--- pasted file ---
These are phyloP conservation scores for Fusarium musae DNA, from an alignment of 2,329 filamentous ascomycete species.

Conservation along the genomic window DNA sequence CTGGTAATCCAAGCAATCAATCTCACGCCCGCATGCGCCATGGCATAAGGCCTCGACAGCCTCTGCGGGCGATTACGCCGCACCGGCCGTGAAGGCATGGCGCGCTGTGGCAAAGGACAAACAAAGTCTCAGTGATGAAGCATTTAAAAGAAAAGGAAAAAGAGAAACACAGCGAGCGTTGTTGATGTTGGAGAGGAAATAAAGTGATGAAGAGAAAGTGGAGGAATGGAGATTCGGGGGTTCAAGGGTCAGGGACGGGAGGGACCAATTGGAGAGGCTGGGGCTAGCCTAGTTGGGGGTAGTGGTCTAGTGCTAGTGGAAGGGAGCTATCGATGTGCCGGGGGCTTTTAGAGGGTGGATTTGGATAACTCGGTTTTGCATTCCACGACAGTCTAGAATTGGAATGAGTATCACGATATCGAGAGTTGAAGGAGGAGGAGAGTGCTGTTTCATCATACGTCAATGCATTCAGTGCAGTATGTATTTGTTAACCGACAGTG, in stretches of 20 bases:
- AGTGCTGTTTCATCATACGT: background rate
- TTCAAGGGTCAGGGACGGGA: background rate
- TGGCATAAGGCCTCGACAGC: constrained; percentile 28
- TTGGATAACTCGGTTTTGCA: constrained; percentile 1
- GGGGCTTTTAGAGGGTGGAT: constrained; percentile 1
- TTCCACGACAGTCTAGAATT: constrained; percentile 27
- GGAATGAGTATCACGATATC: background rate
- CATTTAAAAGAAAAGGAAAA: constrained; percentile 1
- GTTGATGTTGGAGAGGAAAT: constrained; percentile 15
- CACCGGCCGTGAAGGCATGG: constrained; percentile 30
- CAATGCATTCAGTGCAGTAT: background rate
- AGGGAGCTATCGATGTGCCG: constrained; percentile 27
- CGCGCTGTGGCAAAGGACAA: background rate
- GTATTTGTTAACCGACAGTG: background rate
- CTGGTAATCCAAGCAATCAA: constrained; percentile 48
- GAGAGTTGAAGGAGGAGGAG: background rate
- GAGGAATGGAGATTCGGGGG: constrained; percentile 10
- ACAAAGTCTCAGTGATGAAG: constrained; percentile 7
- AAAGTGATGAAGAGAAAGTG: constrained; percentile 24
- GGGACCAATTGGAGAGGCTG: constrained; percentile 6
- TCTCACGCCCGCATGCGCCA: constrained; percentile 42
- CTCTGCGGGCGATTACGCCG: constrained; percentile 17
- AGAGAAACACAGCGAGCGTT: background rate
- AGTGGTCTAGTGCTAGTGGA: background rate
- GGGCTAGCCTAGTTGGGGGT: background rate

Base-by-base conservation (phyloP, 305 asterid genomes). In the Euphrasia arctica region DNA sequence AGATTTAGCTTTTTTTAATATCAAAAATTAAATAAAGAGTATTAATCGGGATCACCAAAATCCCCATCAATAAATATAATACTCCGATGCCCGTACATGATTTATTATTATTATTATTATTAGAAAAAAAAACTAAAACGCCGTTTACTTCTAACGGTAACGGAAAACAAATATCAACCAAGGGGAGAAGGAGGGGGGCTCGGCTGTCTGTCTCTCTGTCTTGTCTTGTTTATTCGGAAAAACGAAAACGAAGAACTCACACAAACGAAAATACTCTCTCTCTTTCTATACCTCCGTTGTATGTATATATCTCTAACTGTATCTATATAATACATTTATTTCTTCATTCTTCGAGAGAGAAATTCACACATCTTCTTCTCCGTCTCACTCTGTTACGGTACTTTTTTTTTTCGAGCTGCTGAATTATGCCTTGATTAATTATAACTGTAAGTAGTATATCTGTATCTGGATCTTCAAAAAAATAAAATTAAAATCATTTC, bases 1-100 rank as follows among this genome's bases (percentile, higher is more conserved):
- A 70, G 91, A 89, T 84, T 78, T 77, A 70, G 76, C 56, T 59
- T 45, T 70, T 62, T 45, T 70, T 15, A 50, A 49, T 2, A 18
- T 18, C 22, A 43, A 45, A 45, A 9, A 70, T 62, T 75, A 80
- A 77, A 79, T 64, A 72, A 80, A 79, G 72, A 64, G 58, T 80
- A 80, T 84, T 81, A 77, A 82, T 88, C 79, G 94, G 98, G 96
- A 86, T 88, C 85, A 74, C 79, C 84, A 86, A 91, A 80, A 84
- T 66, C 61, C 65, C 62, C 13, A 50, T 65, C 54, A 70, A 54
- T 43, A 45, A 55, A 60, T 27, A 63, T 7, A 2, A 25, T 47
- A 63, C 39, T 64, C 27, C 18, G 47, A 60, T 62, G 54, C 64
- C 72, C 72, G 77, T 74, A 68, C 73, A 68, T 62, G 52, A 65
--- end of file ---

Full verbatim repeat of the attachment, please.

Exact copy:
These are phyloP conservation scores for Fusarium musae DNA, from an alignment of 2,329 filamentous ascomycete species.

Conservation along the genomic window DNA sequence CTGGTAATCCAAGCAATCAATCTCACGCCCGCATGCGCCATGGCATAAGGCCTCGACAGCCTCTGCGGGCGATTACGCCGCACCGGCCGTGAAGGCATGGCGCGCTGTGGCAAAGGACAAACAAAGTCTCAGTGATGAAGCATTTAAAAGAAAAGGAAAAAGAGAAACACAGCGAGCGTTGTTGATGTTGGAGAGGAAATAAAGTGATGAAGAGAAAGTGGAGGAATGGAGATTCGGGGGTTCAAGGGTCAGGGACGGGAGGGACCAATTGGAGAGGCTGGGGCTAGCCTAGTTGGGGGTAGTGGTCTAGTGCTAGTGGAAGGGAGCTATCGATGTGCCGGGGGCTTTTAGAGGGTGGATTTGGATAACTCGGTTTTGCATTCCACGACAGTCTAGAATTGGAATGAGTATCACGATATCGAGAGTTGAAGGAGGAGGAGAGTGCTGTTTCATCATACGTCAATGCATTCAGTGCAGTATGTATTTGTTAACCGACAGTG, in stretches of 20 bases:
- AGTGCTGTTTCATCATACGT: background rate
- TTCAAGGGTCAGGGACGGGA: background rate
- TGGCATAAGGCCTCGACAGC: constrained; percentile 28
- TTGGATAACTCGGTTTTGCA: constrained; percentile 1
- GGGGCTTTTAGAGGGTGGAT: constrained; percentile 1
- TTCCACGACAGTCTAGAATT: constrained; percentile 27
- GGAATGAGTATCACGATATC: background rate
- CATTTAAAAGAAAAGGAAAA: constrained; percentile 1
- GTTGATGTTGGAGAGGAAAT: constrained; percentile 15
- CACCGGCCGTGAAGGCATGG: constrained; percentile 30
- CAATGCATTCAGTGCAGTAT: background rate
- AGGGAGCTATCGATGTGCCG: constrained; percentile 27
- CGCGCTGTGGCAAAGGACAA: background rate
- GTATTTGTTAACCGACAGTG: background rate
- CTGGTAATCCAAGCAATCAA: constrained; percentile 48
- GAGAGTTGAAGGAGGAGGAG: background rate
- GAGGAATGGAGATTCGGGGG: constrained; percentile 10
- ACAAAGTCTCAGTGATGAAG: constrained; percentile 7
- AAAGTGATGAAGAGAAAGTG: constrained; percentile 24
- GGGACCAATTGGAGAGGCTG: constrained; percentile 6
- TCTCACGCCCGCATGCGCCA: constrained; percentile 42
- CTCTGCGGGCGATTACGCCG: constrained; percentile 17
- AGAGAAACACAGCGAGCGTT: background rate
- AGTGGTCTAGTGCTAGTGGA: background rate
- GGGCTAGCCTAGTTGGGGGT: background rate

Base-by-base conservation (phyloP, 305 asterid genomes). In the Euphrasia arctica region DNA sequence AGATTTAGCTTTTTTTAATATCAAAAATTAAATAAAGAGTATTAATCGGGATCACCAAAATCCCCATCAATAAATATAATACTCCGATGCCCGTACATGATTTATTATTATTATTATTATTAGAAAAAAAAACTAAAACGCCGTTTACTTCTAACGGTAACGGAAAACAAATATCAACCAAGGGGAGAAGGAGGGGGGCTCGGCTGTCTGTCTCTCTGTCTTGTCTTGTTTATTCGGAAAAACGAAAACGAAGAACTCACACAAACGAAAATACTCTCTCTCTTTCTATACCTCCGTTGTATGTATATATCTCTAACTGTATCTATATAATACATTTATTTCTTCATTCTTCGAGAGAGAAATTCACACATCTTCTTCTCCGTCTCACTCTGTTACGGTACTTTTTTTTTTCGAGCTGCTGAATTATGCCTTGATTAATTATAACTGTAAGTAGTATATCTGTATCTGGATCTTCAAAAAAATAAAATTAAAATCATTTC, bases 1-100 rank as follows among this genome's bases (percentile, higher is more conserved):
- A 70, G 91, A 89, T 84, T 78, T 77, A 70, G 76, C 56, T 59
- T 45, T 70, T 62, T 45, T 70, T 15, A 50, A 49, T 2, A 18
- T 18, C 22, A 43, A 45, A 45, A 9, A 70, T 62, T 75, A 80
- A 77, A 79, T 64, A 72, A 80, A 79, G 72, A 64, G 58, T 80
- A 80, T 84, T 81, A 77, A 82, T 88, C 79, G 94, G 98, G 96
- A 86, T 88, C 85, A 74, C 79, C 84, A 86, A 91, A 80, A 84
- T 66, C 61, C 65, C 62, C 13, A 50, T 65, C 54, A 70, A 54
- T 43, A 45, A 55, A 60, T 27, A 63, T 7, A 2, A 25, T 47
- A 63, C 39, T 64, C 27, C 18, G 47, A 60, T 62, G 54, C 64
- C 72, C 72, G 77, T 74, A 68, C 73, A 68, T 62, G 52, A 65